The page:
How the English far right co-opted Christianity – and why its ‘crusade’ shouldn’t be ignored

Britain First and EDL (English Defence League) protesters walk along Northumberland Avenue during a demonstration in London. PA Images

The far-right group Britain First went on the rampage again recently, this time in the West Midlands of England. Earlier this month, the group held a demonstration in Wolverhampton city centre, where members carried white crosses through the city. The bearing of white crosses is now a trademark of Britain First’s self-styled “Christian Crusade”.

The group regularly co-opts Christian rhetoric and symbolism in its white nationalist dog-whistle campaign against the “Islamisation” of the UK. It conducts “Christian patrols” in multicultural towns and cities – usually piggybacking on recent terrorist events or abuse scandals – and doles out bibles during its mosque “invasions”.

The white crosses brandished by members of Britain First are seemingly chosen more for the sinister white supremacist imagery than they are for being emblems of Christianity – echoing the Ku Klux Klan insignia and that organisation’s use of burning crosses to signify intimidation and the threat of impending violence.

Ku Klux Klan at a cross burning in Tennessee. September 4, 1948. Shutterstock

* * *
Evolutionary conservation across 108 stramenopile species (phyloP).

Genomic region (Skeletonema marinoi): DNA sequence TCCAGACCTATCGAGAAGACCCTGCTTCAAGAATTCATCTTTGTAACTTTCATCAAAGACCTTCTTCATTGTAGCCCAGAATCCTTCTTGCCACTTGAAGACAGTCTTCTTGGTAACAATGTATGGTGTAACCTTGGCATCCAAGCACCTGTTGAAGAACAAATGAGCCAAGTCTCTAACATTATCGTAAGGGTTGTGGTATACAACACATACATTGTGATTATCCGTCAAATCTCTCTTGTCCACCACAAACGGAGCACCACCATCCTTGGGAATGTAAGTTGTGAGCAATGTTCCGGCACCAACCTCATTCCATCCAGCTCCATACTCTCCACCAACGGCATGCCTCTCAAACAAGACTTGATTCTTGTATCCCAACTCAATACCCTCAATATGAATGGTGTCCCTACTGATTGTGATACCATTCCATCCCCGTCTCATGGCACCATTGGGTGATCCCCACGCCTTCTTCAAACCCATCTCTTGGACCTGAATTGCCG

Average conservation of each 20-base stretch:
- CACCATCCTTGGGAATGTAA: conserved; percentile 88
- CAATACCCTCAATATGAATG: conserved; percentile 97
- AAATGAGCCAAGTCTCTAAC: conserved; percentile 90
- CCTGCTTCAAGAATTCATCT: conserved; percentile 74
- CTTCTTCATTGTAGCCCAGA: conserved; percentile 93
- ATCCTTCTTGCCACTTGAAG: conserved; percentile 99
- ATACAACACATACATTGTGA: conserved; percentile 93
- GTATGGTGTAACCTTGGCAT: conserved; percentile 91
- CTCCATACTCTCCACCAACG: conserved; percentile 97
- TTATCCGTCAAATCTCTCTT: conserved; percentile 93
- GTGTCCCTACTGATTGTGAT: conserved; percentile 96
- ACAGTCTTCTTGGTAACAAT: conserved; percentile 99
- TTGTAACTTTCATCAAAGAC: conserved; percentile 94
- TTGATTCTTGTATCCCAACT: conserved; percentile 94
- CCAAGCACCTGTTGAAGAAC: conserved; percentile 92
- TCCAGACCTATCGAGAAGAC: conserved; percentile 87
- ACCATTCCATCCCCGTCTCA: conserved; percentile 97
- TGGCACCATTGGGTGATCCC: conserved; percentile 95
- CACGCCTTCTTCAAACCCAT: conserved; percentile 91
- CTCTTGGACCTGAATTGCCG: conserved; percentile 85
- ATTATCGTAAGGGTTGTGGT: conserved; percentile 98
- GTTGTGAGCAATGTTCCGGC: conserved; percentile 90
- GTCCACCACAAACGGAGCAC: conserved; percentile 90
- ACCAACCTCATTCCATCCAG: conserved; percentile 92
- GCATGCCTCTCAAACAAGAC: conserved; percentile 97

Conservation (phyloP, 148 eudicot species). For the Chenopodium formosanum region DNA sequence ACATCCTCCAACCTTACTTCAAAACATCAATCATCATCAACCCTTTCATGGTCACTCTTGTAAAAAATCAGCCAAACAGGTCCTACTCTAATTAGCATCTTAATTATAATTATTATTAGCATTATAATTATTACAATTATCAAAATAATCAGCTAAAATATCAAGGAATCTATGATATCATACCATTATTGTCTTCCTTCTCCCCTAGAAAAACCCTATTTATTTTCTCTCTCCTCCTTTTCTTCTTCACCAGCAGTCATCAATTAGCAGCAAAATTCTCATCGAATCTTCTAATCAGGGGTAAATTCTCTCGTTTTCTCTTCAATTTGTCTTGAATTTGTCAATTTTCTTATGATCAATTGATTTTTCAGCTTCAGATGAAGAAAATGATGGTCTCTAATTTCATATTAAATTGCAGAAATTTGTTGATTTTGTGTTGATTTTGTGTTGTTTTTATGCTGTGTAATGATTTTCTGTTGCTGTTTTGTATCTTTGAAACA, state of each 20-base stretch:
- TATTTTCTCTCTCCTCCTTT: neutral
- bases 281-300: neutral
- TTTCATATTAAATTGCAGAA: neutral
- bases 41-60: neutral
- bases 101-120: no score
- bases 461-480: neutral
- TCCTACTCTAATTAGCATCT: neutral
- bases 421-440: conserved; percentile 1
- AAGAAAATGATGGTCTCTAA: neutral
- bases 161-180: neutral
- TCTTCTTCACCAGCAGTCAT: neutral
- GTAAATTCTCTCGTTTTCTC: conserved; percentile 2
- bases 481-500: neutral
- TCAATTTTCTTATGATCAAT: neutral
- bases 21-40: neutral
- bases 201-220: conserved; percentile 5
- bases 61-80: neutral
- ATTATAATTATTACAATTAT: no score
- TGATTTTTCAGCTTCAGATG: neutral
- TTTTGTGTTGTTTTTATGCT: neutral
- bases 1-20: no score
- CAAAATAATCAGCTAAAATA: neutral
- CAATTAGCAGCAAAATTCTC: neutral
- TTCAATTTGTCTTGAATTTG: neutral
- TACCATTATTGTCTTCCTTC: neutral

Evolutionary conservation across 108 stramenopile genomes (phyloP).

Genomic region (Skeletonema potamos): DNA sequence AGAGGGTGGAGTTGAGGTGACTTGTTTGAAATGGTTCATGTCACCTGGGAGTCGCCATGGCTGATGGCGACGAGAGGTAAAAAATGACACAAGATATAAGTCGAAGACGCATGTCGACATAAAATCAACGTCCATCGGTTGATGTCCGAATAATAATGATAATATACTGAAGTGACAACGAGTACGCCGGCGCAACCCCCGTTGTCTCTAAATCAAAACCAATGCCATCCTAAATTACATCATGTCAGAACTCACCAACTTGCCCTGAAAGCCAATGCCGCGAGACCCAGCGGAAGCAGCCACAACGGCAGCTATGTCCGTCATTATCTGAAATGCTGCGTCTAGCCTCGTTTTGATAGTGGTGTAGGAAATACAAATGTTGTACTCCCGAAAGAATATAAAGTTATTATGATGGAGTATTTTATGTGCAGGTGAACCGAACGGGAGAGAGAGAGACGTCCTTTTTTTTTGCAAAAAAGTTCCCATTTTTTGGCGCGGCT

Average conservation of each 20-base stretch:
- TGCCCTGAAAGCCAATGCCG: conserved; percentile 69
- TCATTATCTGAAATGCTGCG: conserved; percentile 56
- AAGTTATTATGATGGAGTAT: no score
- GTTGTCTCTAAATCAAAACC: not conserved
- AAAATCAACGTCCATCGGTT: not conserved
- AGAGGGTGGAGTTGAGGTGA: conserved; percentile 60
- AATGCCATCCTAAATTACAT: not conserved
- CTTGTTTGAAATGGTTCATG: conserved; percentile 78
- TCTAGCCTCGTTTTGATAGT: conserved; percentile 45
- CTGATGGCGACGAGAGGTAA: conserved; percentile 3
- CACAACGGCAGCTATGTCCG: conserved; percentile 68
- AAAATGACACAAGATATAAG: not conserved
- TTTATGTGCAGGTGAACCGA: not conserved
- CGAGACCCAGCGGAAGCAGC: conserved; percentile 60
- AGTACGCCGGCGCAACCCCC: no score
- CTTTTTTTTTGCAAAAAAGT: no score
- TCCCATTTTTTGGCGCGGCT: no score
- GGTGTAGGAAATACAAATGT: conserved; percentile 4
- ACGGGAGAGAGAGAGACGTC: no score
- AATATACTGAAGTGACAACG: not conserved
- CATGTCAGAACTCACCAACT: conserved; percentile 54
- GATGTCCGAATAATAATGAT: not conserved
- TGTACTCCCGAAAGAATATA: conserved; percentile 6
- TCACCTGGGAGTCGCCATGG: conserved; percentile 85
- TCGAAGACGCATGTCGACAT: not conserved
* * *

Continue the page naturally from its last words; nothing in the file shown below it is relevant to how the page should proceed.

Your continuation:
Although Britain First adopts clearly confrontational, aggressive and hate-fuelled tactics such as pouring beer outside mosques, threatening to leave a dead pig on the site of a new mosque in Dudley and wearing paramilitary-style uniforms, its leader, former British National Party councillor Paul Golding, refuses to accept that Britain First’s extremist provocations are intimidating and instead appeals to Christianity as a cover for the group’s white nationalism:

We weren’t aggressive and we didn’t intimidate anyone … to suggest it’s intimidatory to give out bibles in a Christian country is nonsense. We live in a free country where you’re allowed to try to recruit other people to your religion. Muslims do it all the time … We just went into the mosques, gave out a few bibles and leaflets, talked to some elders and left.

Despite his claim to civility, Golding also alludes to the New Testament verse Matthew 10:34 and the belligerence of Jesus to justify his group’s terrorist actions. Speaking to Christian Today, Golding commented:

Jesus Christ did use physical violence according to the Gospels in the temple in Jerusalem, and he met a very violent end. He preached love and forgiveness etc, but he also said he didn’t come to bring peace; he came to bring division and a sword, he came to bring fire upon the world to sort the world out.

Undoubtedly, Britain First is adept at appropriating Christianity, staging publicity stunts and attracting interest on social media, but the group is far less successful in achieving its political ambitions.

It has failed to garner any sway with the electorate having been trounced in the London mayoral elections, its “patrols” are poorly attended, and its attempts to harass Muslim communities are hampered by expensive litigation.